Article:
Two of the four Killdeer that were probing the mud of the big eastern field.

Near the northeast section of the field, we took a short foray into the deep woods. In the dimness, we could see the tip of a large wetland and a tall, sloped hummock that faced northwest. We suddenly heard a high, squeaking howl, which we at first took for two trees rubbing together. But the squeals were followed by soft barking! Coyotes! (Canis latrans var.) Our guess was that one of these clever canines had built their well-protected den on the south side of the large hummock handily located near water and also therefore, potential prey. What a sound in the dim light! (No photo there, I’m afraid; I was too excited and the tree density made it hard for the camera to see the sloping hill beyond – so please feel free to use your imagination!) The notes were high, keening and not as powerful as usual and we wondered if we were hearing pups. Coyote pups are born in March or April, so it’s possible, but unlikely. Perhaps a female was agitated by our scent. Impossible to know, but intriguing!

Wild coyotes avoid humans. You’ll usually see them walking away. Photo by Jonathan Schechter with permission.

Later in the week, in the far distance near another wetland, I saw the haunches of a coyote, its tail hanging low, as it loped around the edge of dry reeds near the water and disappeared. I wonder if it was one of the family we’d heard? The photo above is by Jonathan Schechter, wildlife photographer and writer of his fine blog, The Wilder Side of Oakland County, which is currently on hiatus so the county can concentrate on emergency virus information.

Coming out of the woods, we spotted dark Polypore/Shelf mushrooms decorating a snag (standing dead tree). These fungi will slowly recycle the nutrients and carbon dioxide sequestered in the wood over many years. The mushrooms do their part to slow down the release of carbon into the atmosphere caused by the death of a tree.

Polypore/shelf mushrooms proliferate on a snag, feeding on the nutrients and carbon dioxide that the tree stored for many years.

One of the delights of this hike was the sight of a Fox Squirrel (Sciurus niger) feeding contentedly on the bright red buds of a Silver Maple  (Acer saccharinum). Now that’s a real spring tableau!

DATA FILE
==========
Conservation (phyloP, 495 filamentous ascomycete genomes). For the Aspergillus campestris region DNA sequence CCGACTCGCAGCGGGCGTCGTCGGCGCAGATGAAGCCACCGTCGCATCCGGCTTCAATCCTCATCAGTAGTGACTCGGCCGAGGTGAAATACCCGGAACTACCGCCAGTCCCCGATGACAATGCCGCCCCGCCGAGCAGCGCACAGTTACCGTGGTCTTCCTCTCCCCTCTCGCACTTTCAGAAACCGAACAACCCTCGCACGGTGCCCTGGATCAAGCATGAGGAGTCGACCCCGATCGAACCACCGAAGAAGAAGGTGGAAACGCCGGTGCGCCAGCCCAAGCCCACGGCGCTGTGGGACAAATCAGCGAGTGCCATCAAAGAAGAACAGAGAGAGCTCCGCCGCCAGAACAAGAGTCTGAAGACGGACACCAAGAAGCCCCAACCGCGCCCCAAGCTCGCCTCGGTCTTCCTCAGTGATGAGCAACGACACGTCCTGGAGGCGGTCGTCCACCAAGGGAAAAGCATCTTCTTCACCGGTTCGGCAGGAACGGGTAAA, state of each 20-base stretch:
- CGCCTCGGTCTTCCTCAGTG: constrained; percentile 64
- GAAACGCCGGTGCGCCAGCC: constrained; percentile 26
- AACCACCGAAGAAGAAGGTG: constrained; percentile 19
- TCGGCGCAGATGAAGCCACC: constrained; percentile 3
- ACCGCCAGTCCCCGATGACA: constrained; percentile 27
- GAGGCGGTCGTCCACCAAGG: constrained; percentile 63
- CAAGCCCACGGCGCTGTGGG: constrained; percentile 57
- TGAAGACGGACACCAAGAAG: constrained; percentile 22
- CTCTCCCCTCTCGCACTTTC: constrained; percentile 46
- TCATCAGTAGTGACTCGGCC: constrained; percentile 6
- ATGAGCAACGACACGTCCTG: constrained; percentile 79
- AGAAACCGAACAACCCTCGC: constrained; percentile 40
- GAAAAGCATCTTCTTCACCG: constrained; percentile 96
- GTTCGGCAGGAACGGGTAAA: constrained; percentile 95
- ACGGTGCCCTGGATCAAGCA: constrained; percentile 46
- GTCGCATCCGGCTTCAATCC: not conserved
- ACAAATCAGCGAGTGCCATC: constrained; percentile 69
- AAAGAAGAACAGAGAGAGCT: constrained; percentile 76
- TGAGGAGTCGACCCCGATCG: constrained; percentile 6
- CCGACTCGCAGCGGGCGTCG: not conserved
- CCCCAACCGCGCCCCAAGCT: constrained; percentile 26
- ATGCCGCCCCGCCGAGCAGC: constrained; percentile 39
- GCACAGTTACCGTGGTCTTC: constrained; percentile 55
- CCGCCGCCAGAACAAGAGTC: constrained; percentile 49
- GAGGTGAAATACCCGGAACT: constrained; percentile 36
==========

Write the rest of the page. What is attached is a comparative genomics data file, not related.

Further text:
A male Fox Squirrel savored a treat of buds from a Silver Maple.

Near the maple, a small thicket of orange-tipped Gray Dogwood (Cornus racemosa) contributed a bit of color to the early spring landscape. They hosted galls formed by an insect called the Dogwood Club Midge (Resseliella clavula) which laid its eggs in the stems last year; the plant then obligingly grew round them to create a safe hideaway! In the fall, the larva drilled their way out of the gall and burrowed into the ground to emerge this spring. They don’t harm the wild shrubs and provide food for some other creatures, I expect. Very elegant, those Dogwood Club galls! [Click on photos to enlarge; hover cursor for captions.]

The heads of some curious White-Tailed Deer (Odocoileus virginianus) popped up over the edge of a slope in the field. Look at that series of attentive ears!

A curious group of White-tailed Does, their ears perked!

And of course, a couple of trees were dotted with an American Crow family (Corvus brachyrhynchos). As I moved slowly toward them, they flew off as usual, leaving one family member to pass by a bit closer to execute a quick inspection of us humans below.

As we approached the northwest corner of the field, we stepped once more into the woods for a closer look at a mysterious swamp. The term “swamp,” as defined by the Environmental Protection Agency, is any wetland dominated by woody plants,” meaning trees and shrubs. The large wetland to the north drains into this woodland, and the water spreads out among many trees and shrubs.  Imagine the size of the tree that left that crenelated stump!

A giant tree stump at the edge of a wonderfully mysterious swamp

Exploring the Woods to the West of the Big Center Farm Field

A natural log bridge in the woods to the west of the large agricultural field.